Last week, I was at the European Conference on Climate Change Adaptation (ECCA), in the lovely city of Copenhagen. There were researchers from many different perspectives, but all sharing an interest in climate change adaptation. I observed two strands of research to be quite dominant at the conference:
1) Research on knowledge supply. For example in terms of economic assessments, impact assessments, risk assessments. All more or less under the heading of improved insight into options, expected effects and events will enable better climate change adaptation. Which means that there is an underlying assumption that there is currently a lack of knowledge, and that there is an underlying assumption a certain willingness or readiness from decision making (or decision influencing) actors to use that knowledge. An interesting contribution nuancing this idea of knowledge supply came from James Porter, from the University of Leeds, who presented on a study about the relationship between knowledge on climate change and actions by local authorities (in the UK) – summarised in my own words as: knowledge is important to enable action, but without resources and political support, more knowledge is not likely to support action.
2) Research on participation, dialogue, knowledge exchange, learning, co-creation. Of which most research is more or less centred around the idea that actors are interested in and able to (and invited to) join a deliberative process around climate change adaptation. And on the idea that a deliberative process is beneficial to develop and implement an adaption plan. There was a refreshing contribution from Joanne Vinke-De Kruijf (from the University of Osnabrueck), who studies the factors why groups, networks or consortia learn (and what they actually learn) in cases around water management.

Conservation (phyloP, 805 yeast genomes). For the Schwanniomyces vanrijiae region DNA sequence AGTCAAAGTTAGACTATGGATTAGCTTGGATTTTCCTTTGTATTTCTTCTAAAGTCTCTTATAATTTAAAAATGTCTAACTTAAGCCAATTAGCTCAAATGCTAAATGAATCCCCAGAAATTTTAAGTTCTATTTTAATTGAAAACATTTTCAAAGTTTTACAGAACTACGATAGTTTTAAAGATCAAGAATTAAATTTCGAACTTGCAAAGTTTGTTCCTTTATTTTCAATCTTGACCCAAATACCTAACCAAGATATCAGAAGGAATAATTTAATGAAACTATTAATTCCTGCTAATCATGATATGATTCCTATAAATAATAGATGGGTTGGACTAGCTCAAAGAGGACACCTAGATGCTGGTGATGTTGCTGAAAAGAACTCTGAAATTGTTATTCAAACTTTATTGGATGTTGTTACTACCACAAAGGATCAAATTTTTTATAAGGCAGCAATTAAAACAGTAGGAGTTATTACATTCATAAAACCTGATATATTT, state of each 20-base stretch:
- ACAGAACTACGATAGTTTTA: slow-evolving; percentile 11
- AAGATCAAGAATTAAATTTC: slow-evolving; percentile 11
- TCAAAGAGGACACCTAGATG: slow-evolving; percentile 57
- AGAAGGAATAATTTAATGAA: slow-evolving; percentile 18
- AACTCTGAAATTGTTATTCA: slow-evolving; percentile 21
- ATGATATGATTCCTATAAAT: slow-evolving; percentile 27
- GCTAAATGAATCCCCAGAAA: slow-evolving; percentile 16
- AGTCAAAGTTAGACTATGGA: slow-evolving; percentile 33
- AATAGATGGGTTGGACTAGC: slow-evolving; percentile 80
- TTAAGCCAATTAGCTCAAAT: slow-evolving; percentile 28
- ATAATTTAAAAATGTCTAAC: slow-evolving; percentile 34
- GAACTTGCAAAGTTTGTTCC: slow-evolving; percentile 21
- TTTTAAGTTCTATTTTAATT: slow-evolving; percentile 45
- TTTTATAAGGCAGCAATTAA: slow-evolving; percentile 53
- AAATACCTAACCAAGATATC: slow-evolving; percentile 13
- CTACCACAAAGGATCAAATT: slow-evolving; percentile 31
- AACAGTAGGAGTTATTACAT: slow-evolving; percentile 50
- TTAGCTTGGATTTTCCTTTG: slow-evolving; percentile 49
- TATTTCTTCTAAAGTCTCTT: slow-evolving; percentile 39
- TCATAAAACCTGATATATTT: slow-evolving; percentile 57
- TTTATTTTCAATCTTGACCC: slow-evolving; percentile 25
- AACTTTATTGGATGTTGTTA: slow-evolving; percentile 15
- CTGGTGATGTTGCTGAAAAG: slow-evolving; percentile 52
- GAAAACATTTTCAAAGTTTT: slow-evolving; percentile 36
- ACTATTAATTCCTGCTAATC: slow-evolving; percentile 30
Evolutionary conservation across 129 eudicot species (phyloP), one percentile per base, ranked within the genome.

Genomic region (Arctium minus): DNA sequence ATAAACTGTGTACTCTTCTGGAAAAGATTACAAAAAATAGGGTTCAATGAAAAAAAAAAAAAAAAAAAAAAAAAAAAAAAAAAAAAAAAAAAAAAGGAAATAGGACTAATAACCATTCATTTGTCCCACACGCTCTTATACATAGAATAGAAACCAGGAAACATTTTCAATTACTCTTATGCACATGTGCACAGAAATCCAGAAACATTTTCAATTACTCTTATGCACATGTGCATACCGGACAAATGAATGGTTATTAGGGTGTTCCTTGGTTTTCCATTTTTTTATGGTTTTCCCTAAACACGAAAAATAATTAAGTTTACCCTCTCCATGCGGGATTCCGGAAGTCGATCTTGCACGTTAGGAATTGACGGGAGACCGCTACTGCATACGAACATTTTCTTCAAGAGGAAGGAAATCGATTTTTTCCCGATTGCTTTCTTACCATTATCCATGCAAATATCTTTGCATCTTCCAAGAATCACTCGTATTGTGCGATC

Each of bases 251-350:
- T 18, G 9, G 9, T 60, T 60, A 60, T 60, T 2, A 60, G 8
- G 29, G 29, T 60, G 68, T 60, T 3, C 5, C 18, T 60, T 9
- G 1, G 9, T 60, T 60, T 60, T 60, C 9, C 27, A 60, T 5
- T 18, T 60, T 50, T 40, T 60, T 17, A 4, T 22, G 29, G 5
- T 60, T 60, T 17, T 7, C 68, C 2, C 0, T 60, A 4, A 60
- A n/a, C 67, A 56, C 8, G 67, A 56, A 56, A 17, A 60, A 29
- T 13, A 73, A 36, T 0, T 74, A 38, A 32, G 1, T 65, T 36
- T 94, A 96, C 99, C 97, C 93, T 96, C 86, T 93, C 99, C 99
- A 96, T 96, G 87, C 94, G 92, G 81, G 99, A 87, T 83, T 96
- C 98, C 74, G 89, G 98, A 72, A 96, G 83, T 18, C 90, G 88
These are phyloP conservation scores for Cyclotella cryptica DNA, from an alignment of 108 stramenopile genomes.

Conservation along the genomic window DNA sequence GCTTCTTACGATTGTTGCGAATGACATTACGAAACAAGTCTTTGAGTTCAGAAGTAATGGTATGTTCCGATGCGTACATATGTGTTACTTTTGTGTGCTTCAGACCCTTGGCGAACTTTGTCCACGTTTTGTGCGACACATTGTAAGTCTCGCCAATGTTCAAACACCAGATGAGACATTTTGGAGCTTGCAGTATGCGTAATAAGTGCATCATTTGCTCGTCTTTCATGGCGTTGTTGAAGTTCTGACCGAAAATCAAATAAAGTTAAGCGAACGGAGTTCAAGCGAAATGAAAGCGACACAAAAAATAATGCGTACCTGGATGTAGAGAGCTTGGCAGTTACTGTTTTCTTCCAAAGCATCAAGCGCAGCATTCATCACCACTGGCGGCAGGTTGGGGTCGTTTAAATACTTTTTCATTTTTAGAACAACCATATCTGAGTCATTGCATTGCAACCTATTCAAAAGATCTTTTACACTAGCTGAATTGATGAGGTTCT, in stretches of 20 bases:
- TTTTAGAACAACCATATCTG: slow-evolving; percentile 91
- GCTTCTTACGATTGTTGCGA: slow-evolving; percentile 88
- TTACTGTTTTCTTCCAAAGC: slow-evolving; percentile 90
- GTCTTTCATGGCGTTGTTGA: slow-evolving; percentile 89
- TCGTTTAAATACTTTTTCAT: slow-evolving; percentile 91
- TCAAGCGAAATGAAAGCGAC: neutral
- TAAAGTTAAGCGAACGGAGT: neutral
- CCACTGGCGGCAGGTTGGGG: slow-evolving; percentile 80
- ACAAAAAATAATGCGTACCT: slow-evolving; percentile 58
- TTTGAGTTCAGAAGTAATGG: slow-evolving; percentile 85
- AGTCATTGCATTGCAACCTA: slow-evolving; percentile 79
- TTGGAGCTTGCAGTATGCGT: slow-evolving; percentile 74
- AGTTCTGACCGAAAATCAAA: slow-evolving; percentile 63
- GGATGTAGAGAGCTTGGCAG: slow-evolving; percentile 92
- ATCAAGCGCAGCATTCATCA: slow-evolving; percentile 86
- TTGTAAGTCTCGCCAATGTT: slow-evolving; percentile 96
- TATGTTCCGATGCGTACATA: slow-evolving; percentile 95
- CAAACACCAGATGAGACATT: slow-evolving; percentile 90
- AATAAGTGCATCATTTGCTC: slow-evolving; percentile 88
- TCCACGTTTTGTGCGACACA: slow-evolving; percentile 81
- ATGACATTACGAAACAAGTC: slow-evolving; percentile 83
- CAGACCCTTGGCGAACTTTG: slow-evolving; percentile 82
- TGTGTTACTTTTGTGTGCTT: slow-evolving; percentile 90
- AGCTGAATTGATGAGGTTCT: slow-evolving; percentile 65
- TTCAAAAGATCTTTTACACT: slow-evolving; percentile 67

While climate change adaptation is increasingly being studied and considered in sectors such as agriculture, water management and nature conservation, there are also sectors which have been studied less in relation to climate change adaptation. And which have also been less active in climate change adaptation, such as health, sports and education. Dormant sectors, Mikael Hilden from SYKE in Helsinki, called them. Where there is still a lot of potential for actors to become more active in addressing climate change impacts, and for researchers to study these sectors.
At the conference last week, it was as if for many researchers climate change adaptation is something like a given, as something that is important and relevant and that obviously will require action. Well, considering the expected climate change impacts (floods, droughts, heat stress, storm surge impacts), adaptation may indeed be something wise to consider. But, in practice, climate change adaptation is not (yet) taking place everywhere, in all sectors, or is considered by various decision makers at various levels. In comparison to many other established environment-related topics (such as nature conservation, agriculture, sustainable development), climate change adaptation is still a relative newcomer. Established decisionmaking structures may not necessarily be open, willing or able to include climate change adaption. Wouldn’t this be something in particular interesting to study? To acknowledge that climate change adaptation is not automatically addressed everywhere. And to study why existing decisionmaking structures include a relative newcomer such as climate change adaptation or not?
PS: international academic conferences are essential for academic development. It enables to learn from each other, be introduced to new research, ask questions, follow and participate in debates, meet people, etc. (Unfortunately not replaceable by video conferencing.) However, flying all these researchers around the world obviously does not contribute to reducing greenhouse gas emissions. There doesn't seem to be a solution for this insight, put perhaps we could think a bit more about it?